"I know there's very little to go on, but that's what we have at the moment. Starfleet Command assures me they have sent someone from Temporal Investigations to assess the situation, given the classified nature of all of this," Tom assured.

His senior staff, spaced out evenly at the table, were all in the process of perusing the data he had been allowed to share with them.

"Are there any questions?" he asked.

"Are we prioritizing this? I mean, being short one shuttle bay is hampering the next phase in the design from Holo Model 4," Aaron contributed.

"I know," Tom conceded. "But there isn't anywhere else to store this thing. And until Starfleet tells me what to do with it, it's our baby-sitting project. I'm sorry."

"Also, please make sure you notify your teams that Shuttle Bay Two is off limits unless they have been given direct orders from Commander Paris or myself," B'Elanna added.

The murmurs of "Yes, sir" or "Yes, Commander" filled the space, and they quickly stood to clear out the room. Dr. T'Lassa was the last to stand, as she appeared to be focused more intently on the details of the report.

"Commander," she asked as she finally stood. "A word, in private, if I may." B'Elanna had already left the room; Aaron was close to the doorway.

When Tom moved closer to speak with her, he watched as she seemed to swoon on her feet, as if she had stood too quickly. Her hand shot out rapidly, grasping the side of the table for support. Out of instinct, Tom grabbed her elbow to keep her from falling. "Are you all right, Doctor?" Over T'Lassa's shoulder, Tom could see Aaron stop, turn, the concern on his face evident. He had even taken a hesitant step toward her.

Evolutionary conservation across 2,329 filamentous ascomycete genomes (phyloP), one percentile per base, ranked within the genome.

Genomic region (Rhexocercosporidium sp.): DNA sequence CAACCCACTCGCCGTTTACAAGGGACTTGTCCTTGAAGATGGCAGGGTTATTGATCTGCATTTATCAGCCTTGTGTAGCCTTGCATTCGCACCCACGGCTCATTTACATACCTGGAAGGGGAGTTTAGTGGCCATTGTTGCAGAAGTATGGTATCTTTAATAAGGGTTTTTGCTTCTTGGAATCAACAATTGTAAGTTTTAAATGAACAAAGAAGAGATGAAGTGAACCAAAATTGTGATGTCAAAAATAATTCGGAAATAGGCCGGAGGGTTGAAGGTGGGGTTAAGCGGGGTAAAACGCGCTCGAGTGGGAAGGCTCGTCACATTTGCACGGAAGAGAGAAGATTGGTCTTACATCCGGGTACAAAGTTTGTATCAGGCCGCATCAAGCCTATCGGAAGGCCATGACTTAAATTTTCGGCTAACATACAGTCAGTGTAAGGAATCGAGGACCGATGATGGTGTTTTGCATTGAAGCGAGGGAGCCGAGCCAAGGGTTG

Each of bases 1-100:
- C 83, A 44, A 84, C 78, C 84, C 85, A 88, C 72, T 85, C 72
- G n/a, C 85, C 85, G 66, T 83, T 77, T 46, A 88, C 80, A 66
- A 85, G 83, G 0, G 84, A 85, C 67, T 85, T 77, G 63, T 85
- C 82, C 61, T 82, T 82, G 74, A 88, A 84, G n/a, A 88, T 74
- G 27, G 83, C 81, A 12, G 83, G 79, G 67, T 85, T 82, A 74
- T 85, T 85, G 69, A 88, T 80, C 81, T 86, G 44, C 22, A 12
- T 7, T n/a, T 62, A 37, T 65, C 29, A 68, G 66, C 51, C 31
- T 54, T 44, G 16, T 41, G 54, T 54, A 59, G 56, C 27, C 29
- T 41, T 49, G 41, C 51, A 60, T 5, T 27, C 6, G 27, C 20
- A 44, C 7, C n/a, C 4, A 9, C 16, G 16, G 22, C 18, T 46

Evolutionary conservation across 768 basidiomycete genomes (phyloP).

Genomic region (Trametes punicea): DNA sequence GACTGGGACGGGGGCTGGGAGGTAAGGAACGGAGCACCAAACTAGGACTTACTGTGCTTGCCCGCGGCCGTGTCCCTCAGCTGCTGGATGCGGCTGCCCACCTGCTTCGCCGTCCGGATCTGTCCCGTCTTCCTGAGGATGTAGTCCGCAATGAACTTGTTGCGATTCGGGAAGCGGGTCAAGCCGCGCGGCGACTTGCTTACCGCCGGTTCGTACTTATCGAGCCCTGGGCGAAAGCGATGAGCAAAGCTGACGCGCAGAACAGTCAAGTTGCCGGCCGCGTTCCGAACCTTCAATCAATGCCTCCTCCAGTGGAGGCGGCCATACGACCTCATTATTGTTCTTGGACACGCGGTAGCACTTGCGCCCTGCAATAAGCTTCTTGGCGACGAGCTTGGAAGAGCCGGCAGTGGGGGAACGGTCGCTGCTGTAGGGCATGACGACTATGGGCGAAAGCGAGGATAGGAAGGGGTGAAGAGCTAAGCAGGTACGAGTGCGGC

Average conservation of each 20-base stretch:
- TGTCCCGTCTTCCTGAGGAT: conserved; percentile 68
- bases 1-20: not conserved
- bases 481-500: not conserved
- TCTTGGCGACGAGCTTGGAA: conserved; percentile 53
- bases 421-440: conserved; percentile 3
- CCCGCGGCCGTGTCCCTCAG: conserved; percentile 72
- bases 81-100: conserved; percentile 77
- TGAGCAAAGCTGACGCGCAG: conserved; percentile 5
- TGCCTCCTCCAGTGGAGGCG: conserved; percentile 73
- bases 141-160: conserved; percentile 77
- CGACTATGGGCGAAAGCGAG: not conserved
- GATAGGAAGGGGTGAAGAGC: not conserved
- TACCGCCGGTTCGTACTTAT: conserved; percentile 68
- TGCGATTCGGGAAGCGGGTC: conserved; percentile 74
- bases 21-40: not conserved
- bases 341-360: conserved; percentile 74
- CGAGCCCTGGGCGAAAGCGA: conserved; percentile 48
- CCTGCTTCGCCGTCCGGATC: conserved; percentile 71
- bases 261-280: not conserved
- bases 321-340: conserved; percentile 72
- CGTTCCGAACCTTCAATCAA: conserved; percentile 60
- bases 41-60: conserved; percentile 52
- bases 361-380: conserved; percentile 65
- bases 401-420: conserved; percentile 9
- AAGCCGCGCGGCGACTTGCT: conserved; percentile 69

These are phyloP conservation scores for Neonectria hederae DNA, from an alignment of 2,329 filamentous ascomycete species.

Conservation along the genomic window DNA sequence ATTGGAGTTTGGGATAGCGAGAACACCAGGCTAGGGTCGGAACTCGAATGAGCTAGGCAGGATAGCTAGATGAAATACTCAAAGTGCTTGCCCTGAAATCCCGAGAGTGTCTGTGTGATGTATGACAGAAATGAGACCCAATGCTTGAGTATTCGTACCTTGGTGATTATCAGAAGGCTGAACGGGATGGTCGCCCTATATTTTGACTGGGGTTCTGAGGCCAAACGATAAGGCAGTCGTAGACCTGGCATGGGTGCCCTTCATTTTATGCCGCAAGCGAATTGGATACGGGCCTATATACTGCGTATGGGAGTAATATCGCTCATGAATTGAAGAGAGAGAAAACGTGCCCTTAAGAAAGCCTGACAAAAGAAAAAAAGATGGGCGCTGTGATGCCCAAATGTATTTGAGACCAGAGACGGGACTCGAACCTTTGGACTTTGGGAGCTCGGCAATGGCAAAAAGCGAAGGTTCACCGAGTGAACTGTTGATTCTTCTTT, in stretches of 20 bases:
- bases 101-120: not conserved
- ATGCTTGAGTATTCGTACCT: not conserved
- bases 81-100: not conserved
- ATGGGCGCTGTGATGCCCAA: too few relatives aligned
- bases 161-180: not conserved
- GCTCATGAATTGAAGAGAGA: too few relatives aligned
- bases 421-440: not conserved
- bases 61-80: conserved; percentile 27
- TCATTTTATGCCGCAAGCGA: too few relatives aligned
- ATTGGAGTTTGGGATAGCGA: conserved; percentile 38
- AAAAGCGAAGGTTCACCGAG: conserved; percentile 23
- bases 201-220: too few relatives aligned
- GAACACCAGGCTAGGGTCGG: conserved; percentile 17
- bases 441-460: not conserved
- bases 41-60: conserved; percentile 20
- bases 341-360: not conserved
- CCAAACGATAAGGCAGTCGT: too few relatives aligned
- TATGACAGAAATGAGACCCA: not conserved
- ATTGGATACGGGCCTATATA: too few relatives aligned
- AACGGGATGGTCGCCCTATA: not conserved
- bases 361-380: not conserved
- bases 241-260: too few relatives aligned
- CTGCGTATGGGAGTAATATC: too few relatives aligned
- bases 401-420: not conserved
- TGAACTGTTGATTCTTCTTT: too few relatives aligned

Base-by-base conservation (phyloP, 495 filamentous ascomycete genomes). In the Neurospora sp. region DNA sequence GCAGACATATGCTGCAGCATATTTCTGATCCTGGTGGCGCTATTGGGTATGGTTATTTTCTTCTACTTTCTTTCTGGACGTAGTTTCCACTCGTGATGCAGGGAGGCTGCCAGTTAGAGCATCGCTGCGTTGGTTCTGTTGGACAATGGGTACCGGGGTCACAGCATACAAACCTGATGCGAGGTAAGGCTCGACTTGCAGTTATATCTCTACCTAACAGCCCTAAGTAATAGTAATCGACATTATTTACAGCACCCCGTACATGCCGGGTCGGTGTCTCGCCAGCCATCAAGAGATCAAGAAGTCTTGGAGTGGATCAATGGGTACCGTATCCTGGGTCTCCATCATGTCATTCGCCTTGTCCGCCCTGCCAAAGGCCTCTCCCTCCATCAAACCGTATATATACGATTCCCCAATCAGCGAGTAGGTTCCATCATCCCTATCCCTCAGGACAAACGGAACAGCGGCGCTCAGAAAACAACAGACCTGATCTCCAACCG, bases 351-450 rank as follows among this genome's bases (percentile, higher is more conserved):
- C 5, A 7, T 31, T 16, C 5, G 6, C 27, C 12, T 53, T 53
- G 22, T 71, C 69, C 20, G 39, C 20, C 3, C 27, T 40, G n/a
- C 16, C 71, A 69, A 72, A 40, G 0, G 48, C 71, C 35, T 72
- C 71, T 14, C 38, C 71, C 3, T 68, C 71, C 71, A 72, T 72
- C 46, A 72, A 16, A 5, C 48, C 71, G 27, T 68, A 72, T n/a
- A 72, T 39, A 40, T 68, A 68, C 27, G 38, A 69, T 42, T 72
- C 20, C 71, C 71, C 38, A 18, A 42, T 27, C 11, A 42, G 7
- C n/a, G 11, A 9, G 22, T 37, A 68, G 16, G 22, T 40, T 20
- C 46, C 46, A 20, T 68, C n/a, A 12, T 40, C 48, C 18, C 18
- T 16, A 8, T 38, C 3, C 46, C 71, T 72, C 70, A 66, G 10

She gently extricated her arm from Tom's hand, "Yes, Commander, I am quite alright. I believe I am fatigued. T'Mira was up most of the night. Nothing serious," she added.

"I'm sorry," Tom quickly apologized, gesturing towards her elbow, realizing he had touched her inadvertently, which was taboo with Vulcans.

"No apologies are necessary, Commander. Thank you for your assistance," she said.

"Are you sure you're alright?" Aaron asked, gazing at her face, that seemed flushed to him.

"Yes, A-Commander," she recovered quickly, Tom noticed, from calling him by his given name in front of his commanding officer. Vulcan or not, Tom did not miss the way T'Lassa's blue eyes, so rare among the Vulcan race, lit like fire as she met Aaron's eyes.

"If you'll excuse me," Aaron said hurriedly, making his way out of the room. Whether it was to avoid his embarrassment, or to just let them have their private discussion, Tom wasn't sure.

T"Lassa was the only Vulcan female Tom had ever gotten to know very well, but from what he had seen, she was unique. She wore her pitch black hair very long, always pulled back into an elaborately clipped ponytail. Her delicate elfin ears with her chosen hairstyle balanced out her high cheekbones and softly bowed lips. The green undertones in her complexion were subtle, even subdued compared to others he had met. She was thin and petite, but always walked with such an air of elegance that she always seemed taller, so that when she finally was standing beside Tom, who was over a foot taller than she, it startled him slightly. Most striking about her were her eyes, the palest icy blue that contrasted with the darkness of the rest of her features, adding to her overall exotic look.

"What is it, Doctor?" Tom asked.

She clasped her hands behind her back, taking in a sharp breath of air. "I believe I may be able to provide you with some background information on the debris you have encountered."

Intrigued, Tom crossed his arms in front of him. "Really?"

"Yes, Commander," she said flatly, always the Vulcan to answer rhetorical questions. "It is what you would call a long story."

"I'll bet it is. The only answer I could get was pushback about the classified nature of the situation," he explained.

"The information I have is not Starfleet related, Sir. It's personal." She watched him tilt his head, confused. She continued, "Sir, as you may or may not know, I was primarily raised by my foremother."

The crease in his brow keyed her to elaborate. "My grandmother." She paused again. "Ambassador T'Mir." She said it so plainly, as if it should have made all the difference to his understanding. Long story indeed.

"Ambassador T'Mir's mother was Ambassador T'Pol, formerly the first officer on the Enterprise NX-01 for 10 years under Captain Jonathan Archer," she told him.

"Really?" he asked, flabbergasted. "Your great-grandmother was the first Vulcan in Starfleet? How did I not know that?" He smiled, knowing she understood his fascination with history.